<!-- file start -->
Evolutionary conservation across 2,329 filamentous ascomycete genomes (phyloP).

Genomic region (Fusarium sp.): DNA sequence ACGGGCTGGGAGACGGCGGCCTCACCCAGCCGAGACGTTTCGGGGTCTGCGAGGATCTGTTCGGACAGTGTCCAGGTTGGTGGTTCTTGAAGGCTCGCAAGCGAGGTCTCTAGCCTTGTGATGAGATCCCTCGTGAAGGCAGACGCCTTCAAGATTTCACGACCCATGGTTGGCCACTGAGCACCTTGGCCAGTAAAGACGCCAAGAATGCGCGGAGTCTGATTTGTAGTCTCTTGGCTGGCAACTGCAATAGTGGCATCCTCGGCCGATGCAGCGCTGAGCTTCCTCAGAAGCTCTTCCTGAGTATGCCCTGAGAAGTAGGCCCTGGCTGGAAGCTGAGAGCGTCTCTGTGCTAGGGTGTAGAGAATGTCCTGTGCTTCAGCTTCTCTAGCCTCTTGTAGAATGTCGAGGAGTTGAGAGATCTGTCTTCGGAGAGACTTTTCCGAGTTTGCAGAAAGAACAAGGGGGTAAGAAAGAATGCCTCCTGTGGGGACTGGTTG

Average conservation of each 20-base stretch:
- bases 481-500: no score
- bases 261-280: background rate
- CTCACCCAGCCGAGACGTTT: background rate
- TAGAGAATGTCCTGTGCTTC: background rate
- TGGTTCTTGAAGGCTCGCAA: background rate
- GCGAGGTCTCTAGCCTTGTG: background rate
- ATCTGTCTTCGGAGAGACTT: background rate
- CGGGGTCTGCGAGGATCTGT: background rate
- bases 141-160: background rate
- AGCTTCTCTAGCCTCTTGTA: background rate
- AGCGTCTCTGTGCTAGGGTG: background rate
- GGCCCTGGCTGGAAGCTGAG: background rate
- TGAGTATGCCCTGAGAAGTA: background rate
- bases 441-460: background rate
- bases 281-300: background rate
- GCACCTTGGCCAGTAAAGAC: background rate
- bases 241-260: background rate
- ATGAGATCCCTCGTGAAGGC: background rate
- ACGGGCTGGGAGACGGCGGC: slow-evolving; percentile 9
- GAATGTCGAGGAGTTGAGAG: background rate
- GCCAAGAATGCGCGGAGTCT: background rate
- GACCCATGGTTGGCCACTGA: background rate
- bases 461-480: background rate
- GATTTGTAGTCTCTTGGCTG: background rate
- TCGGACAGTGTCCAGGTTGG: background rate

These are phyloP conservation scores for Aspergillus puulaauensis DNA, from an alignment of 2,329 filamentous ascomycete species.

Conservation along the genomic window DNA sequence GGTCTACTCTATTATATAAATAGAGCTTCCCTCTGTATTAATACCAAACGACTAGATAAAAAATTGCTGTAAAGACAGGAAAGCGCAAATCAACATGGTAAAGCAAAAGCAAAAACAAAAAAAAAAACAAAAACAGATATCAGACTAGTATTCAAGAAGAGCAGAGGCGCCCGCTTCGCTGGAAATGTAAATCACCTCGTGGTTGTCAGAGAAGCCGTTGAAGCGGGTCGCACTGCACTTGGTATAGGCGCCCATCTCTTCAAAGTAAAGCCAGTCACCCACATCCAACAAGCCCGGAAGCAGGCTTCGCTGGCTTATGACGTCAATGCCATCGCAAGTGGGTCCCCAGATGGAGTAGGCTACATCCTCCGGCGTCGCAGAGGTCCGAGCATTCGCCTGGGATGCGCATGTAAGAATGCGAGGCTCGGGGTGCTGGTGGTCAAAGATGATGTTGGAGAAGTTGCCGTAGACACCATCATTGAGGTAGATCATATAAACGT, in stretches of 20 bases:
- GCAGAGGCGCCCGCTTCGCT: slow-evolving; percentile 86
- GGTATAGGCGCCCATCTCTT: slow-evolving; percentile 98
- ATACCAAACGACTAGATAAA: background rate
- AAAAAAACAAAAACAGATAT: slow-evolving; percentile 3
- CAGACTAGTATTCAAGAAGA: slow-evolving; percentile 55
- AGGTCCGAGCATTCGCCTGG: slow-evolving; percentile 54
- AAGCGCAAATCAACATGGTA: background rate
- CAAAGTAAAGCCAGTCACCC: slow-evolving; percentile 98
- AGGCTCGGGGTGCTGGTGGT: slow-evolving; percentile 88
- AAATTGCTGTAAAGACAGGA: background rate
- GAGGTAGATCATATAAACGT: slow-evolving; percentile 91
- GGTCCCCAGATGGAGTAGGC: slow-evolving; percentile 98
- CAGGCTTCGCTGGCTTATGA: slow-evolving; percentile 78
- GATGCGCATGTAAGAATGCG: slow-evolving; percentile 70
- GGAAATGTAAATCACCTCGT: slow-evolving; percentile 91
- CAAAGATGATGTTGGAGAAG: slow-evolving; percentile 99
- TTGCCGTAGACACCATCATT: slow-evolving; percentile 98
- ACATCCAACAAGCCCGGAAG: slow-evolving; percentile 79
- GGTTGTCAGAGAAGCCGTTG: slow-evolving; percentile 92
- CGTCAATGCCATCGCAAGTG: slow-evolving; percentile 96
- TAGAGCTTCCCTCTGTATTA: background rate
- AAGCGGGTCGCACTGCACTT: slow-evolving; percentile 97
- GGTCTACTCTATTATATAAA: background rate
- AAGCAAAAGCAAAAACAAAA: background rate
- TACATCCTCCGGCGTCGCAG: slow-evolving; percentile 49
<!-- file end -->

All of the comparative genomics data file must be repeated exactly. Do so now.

Evolutionary conservation across 2,329 filamentous ascomycete genomes (phyloP).

Genomic region (Fusarium sp.): DNA sequence ACGGGCTGGGAGACGGCGGCCTCACCCAGCCGAGACGTTTCGGGGTCTGCGAGGATCTGTTCGGACAGTGTCCAGGTTGGTGGTTCTTGAAGGCTCGCAAGCGAGGTCTCTAGCCTTGTGATGAGATCCCTCGTGAAGGCAGACGCCTTCAAGATTTCACGACCCATGGTTGGCCACTGAGCACCTTGGCCAGTAAAGACGCCAAGAATGCGCGGAGTCTGATTTGTAGTCTCTTGGCTGGCAACTGCAATAGTGGCATCCTCGGCCGATGCAGCGCTGAGCTTCCTCAGAAGCTCTTCCTGAGTATGCCCTGAGAAGTAGGCCCTGGCTGGAAGCTGAGAGCGTCTCTGTGCTAGGGTGTAGAGAATGTCCTGTGCTTCAGCTTCTCTAGCCTCTTGTAGAATGTCGAGGAGTTGAGAGATCTGTCTTCGGAGAGACTTTTCCGAGTTTGCAGAAAGAACAAGGGGGTAAGAAAGAATGCCTCCTGTGGGGACTGGTTG

Average conservation of each 20-base stretch:
- bases 481-500: no score
- bases 261-280: background rate
- CTCACCCAGCCGAGACGTTT: background rate
- TAGAGAATGTCCTGTGCTTC: background rate
- TGGTTCTTGAAGGCTCGCAA: background rate
- GCGAGGTCTCTAGCCTTGTG: background rate
- ATCTGTCTTCGGAGAGACTT: background rate
- CGGGGTCTGCGAGGATCTGT: background rate
- bases 141-160: background rate
- AGCTTCTCTAGCCTCTTGTA: background rate
- AGCGTCTCTGTGCTAGGGTG: background rate
- GGCCCTGGCTGGAAGCTGAG: background rate
- TGAGTATGCCCTGAGAAGTA: background rate
- bases 441-460: background rate
- bases 281-300: background rate
- GCACCTTGGCCAGTAAAGAC: background rate
- bases 241-260: background rate
- ATGAGATCCCTCGTGAAGGC: background rate
- ACGGGCTGGGAGACGGCGGC: slow-evolving; percentile 9
- GAATGTCGAGGAGTTGAGAG: background rate
- GCCAAGAATGCGCGGAGTCT: background rate
- GACCCATGGTTGGCCACTGA: background rate
- bases 461-480: background rate
- GATTTGTAGTCTCTTGGCTG: background rate
- TCGGACAGTGTCCAGGTTGG: background rate

These are phyloP conservation scores for Aspergillus puulaauensis DNA, from an alignment of 2,329 filamentous ascomycete species.

Conservation along the genomic window DNA sequence GGTCTACTCTATTATATAAATAGAGCTTCCCTCTGTATTAATACCAAACGACTAGATAAAAAATTGCTGTAAAGACAGGAAAGCGCAAATCAACATGGTAAAGCAAAAGCAAAAACAAAAAAAAAAACAAAAACAGATATCAGACTAGTATTCAAGAAGAGCAGAGGCGCCCGCTTCGCTGGAAATGTAAATCACCTCGTGGTTGTCAGAGAAGCCGTTGAAGCGGGTCGCACTGCACTTGGTATAGGCGCCCATCTCTTCAAAGTAAAGCCAGTCACCCACATCCAACAAGCCCGGAAGCAGGCTTCGCTGGCTTATGACGTCAATGCCATCGCAAGTGGGTCCCCAGATGGAGTAGGCTACATCCTCCGGCGTCGCAGAGGTCCGAGCATTCGCCTGGGATGCGCATGTAAGAATGCGAGGCTCGGGGTGCTGGTGGTCAAAGATGATGTTGGAGAAGTTGCCGTAGACACCATCATTGAGGTAGATCATATAAACGT, in stretches of 20 bases:
- GCAGAGGCGCCCGCTTCGCT: slow-evolving; percentile 86
- GGTATAGGCGCCCATCTCTT: slow-evolving; percentile 98
- ATACCAAACGACTAGATAAA: background rate
- AAAAAAACAAAAACAGATAT: slow-evolving; percentile 3
- CAGACTAGTATTCAAGAAGA: slow-evolving; percentile 55
- AGGTCCGAGCATTCGCCTGG: slow-evolving; percentile 54
- AAGCGCAAATCAACATGGTA: background rate
- CAAAGTAAAGCCAGTCACCC: slow-evolving; percentile 98
- AGGCTCGGGGTGCTGGTGGT: slow-evolving; percentile 88
- AAATTGCTGTAAAGACAGGA: background rate
- GAGGTAGATCATATAAACGT: slow-evolving; percentile 91
- GGTCCCCAGATGGAGTAGGC: slow-evolving; percentile 98
- CAGGCTTCGCTGGCTTATGA: slow-evolving; percentile 78
- GATGCGCATGTAAGAATGCG: slow-evolving; percentile 70
- GGAAATGTAAATCACCTCGT: slow-evolving; percentile 91
- CAAAGATGATGTTGGAGAAG: slow-evolving; percentile 99
- TTGCCGTAGACACCATCATT: slow-evolving; percentile 98
- ACATCCAACAAGCCCGGAAG: slow-evolving; percentile 79
- GGTTGTCAGAGAAGCCGTTG: slow-evolving; percentile 92
- CGTCAATGCCATCGCAAGTG: slow-evolving; percentile 96
- TAGAGCTTCCCTCTGTATTA: background rate
- AAGCGGGTCGCACTGCACTT: slow-evolving; percentile 97
- GGTCTACTCTATTATATAAA: background rate
- AAGCAAAAGCAAAAACAAAA: background rate
- TACATCCTCCGGCGTCGCAG: slow-evolving; percentile 49